One of the most surprisingly delightful things to happen in 2018 was when musicians Julien Baker, Phoebe Bridgers and Lucy Dacus came together to release a debut EP under the name “boygenius.” According to a review by Pitchfork, “The self-titled six song EP is a blueprint for how to do a supergroup right: elevate each other’s individual talents, seamlessly blend your distinct-but-simpatico genres and sing like hell together in lung-shattering harmonies.”
Each singer has their own distinct style. Bridgers sings with warm intimacy, Baker has a tremendous wall-caving belt and Dacus’ style is clear, dark and rich. The result of their collaboration is almost magical, as the singers explore topics of self-worth, grief and heartache. The songs are open and intimate, and they pulsate with emotional vulnerability.
The opening song, “Bite the Hand,” features a lot of repetition with the very direct, Lucy Dacus-esque lyric: “I can’t love you how you want me to.” The harmonies float around surrounding and echoing the repeated verses in airy contrast to the dark, rich quality of Dacus’ deep alto.
“Me & My Dog” is a much folkier song that seems to fit more into Bridgers’ song writing aesthetic. The harmonies are much tighter and echo less in this song, and the trio’s voice types mesh well together. There is a dreamy wistfulness to the lyrics as exemplified in the titular line: “I wish I was on a spaceship, just me and my dog and an impossible view.” The other verse, “I cried at your show with the teenagers,” showcases a sort of intimately innocent vulnerability characteristic of Bridgers’ previous works.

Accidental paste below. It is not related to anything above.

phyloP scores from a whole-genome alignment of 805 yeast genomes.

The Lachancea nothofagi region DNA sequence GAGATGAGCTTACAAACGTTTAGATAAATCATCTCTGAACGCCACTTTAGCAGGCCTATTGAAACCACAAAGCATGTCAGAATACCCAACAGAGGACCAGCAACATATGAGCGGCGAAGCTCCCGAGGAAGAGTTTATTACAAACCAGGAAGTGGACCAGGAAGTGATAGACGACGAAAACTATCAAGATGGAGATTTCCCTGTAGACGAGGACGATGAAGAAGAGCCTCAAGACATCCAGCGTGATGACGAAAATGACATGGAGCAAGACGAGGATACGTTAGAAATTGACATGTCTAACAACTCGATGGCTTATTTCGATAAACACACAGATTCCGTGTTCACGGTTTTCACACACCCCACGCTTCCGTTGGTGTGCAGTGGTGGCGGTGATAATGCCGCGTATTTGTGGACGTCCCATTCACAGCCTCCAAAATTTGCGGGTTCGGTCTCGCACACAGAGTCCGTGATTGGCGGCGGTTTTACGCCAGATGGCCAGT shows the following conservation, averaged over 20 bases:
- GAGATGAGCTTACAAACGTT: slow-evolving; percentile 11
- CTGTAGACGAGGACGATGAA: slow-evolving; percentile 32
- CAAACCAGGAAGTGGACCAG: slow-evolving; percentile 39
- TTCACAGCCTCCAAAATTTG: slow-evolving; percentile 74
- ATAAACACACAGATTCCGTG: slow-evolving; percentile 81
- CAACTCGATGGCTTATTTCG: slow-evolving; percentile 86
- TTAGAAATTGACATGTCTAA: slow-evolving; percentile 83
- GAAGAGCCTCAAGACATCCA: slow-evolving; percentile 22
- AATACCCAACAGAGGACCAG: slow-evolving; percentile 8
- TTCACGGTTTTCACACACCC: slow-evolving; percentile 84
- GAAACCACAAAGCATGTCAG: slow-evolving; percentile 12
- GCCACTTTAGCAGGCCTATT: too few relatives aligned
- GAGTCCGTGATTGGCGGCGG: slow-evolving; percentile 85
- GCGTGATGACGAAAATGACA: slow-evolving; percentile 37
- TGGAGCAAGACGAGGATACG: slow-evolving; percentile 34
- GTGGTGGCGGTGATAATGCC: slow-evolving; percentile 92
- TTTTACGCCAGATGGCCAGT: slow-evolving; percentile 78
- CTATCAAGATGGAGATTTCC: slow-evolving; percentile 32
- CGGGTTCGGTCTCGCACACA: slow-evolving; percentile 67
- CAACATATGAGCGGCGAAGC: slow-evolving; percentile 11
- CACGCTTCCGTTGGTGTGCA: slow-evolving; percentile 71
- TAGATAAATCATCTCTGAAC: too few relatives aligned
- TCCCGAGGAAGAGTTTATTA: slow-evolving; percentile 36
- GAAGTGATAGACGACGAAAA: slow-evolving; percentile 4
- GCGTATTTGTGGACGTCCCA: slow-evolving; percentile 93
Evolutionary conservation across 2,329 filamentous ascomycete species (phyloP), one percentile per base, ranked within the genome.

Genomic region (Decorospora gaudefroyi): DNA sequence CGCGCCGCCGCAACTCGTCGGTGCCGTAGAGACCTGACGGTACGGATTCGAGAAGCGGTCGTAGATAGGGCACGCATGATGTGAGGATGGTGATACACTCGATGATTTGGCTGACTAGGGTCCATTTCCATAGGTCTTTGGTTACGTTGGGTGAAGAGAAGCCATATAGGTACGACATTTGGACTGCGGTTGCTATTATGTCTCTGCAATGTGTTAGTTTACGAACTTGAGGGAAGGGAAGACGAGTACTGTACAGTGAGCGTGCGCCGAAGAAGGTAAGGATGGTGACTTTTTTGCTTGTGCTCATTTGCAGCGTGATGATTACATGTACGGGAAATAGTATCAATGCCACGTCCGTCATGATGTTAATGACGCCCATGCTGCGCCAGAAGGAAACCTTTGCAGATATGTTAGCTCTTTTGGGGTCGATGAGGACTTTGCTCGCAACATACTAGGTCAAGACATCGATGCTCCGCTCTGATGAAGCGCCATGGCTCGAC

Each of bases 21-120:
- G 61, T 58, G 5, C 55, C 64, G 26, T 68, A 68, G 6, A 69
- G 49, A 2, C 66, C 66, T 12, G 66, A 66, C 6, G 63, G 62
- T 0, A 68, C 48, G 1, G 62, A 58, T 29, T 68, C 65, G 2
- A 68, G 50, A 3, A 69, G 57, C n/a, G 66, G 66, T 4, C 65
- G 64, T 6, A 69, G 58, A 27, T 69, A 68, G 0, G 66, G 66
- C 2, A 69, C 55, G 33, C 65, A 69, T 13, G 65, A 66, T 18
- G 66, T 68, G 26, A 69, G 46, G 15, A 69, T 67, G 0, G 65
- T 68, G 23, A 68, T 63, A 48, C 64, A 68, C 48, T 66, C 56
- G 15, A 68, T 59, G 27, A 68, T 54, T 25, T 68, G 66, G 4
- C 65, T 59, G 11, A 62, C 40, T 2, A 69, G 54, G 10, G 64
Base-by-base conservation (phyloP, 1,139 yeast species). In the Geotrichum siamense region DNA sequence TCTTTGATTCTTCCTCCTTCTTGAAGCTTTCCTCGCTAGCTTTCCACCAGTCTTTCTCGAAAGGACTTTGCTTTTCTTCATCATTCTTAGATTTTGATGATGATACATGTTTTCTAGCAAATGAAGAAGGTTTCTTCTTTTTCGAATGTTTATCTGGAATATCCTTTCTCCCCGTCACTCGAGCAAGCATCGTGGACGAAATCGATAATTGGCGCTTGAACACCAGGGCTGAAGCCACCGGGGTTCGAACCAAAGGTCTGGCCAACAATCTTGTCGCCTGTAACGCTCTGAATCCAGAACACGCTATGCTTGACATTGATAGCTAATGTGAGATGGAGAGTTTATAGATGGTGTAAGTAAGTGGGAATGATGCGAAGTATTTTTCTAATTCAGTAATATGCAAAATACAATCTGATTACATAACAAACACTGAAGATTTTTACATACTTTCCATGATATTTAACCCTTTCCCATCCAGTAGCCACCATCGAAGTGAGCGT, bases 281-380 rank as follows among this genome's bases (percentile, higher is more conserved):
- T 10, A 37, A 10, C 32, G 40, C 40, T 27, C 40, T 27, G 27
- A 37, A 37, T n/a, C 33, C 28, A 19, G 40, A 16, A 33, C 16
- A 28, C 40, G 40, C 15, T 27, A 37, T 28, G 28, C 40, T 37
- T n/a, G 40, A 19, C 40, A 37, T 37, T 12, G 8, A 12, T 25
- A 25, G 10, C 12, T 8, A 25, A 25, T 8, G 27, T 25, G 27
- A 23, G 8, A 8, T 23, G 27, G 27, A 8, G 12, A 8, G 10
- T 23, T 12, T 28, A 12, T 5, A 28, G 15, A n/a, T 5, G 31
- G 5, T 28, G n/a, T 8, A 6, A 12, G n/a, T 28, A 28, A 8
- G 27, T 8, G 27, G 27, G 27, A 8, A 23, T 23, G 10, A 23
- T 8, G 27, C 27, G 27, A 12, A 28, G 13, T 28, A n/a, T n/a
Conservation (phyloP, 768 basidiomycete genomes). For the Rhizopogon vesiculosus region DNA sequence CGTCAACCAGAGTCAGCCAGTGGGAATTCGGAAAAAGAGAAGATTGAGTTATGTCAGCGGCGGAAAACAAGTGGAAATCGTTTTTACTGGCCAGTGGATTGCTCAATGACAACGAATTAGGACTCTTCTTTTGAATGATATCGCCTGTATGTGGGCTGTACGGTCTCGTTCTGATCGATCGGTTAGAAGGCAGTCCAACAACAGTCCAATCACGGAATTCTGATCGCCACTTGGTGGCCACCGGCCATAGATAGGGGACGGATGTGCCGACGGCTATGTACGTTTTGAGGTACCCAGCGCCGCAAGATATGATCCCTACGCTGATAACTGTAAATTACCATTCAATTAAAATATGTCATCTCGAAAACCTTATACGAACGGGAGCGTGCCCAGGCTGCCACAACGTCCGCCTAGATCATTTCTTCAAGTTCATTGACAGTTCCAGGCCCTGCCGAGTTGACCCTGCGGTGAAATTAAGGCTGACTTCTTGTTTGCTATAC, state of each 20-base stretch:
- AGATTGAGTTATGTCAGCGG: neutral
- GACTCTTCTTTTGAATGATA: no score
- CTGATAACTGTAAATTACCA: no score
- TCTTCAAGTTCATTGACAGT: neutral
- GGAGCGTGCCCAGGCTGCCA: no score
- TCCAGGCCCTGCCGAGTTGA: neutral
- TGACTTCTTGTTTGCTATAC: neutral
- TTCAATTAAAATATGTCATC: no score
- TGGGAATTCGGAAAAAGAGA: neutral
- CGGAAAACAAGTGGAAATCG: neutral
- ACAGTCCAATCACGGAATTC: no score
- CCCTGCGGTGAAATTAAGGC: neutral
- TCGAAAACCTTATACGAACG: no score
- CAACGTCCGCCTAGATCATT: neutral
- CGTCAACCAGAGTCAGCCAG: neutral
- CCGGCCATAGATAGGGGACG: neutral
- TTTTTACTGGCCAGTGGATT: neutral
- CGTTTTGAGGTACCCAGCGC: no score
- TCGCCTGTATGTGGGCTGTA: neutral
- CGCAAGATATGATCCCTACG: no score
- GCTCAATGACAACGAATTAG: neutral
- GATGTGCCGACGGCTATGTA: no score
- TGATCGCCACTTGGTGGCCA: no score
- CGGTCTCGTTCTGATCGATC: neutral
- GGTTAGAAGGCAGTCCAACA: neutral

“Stay Down,” a song that uses the metaphor of a fight as a self-aware reminder to stay grounded and be more gracious, really allows Baker’s giant vocals to shine as she belts out the heartbreaking refrain, “I’ll just stay down.” The balance here in the song really leans toward Baker, and the accompanying harmonies of Bridgers and Dacus seem much more in the background and of a darker quality that matches Baker’s huge voice.
The most collaborative song is “Salt in the Wound.” It’s an incredibly strong piece showcasing the strength and grit of three women who refuse to be messed with. The harmonies are incredibly tight, the guitar builds into a frenzy of noise and the song swells until it reaches the edges of anger towards a person taking unrelenting advantage of their willingness to please.
“boygenius” is a statement of strength and individuality. Each of these three women have their own distinct styles and voices that mesh powerfully together in a reminder that not all women with a guitar sound the same.
“When our voices — our literal voices, our figurative voices, stylistic voices — are placed next to each other, you’re able to see the contrast very starkly,” Baker said in an interview with Nylon magazine, “and it dismantles the assumption that all of us sound the same.”
“boygenius” is also a symbol of positive collaboration — of three women supporting each other’s unique styles and expressing themselves with strength and confidence in the expression of their own emotional vulnerability.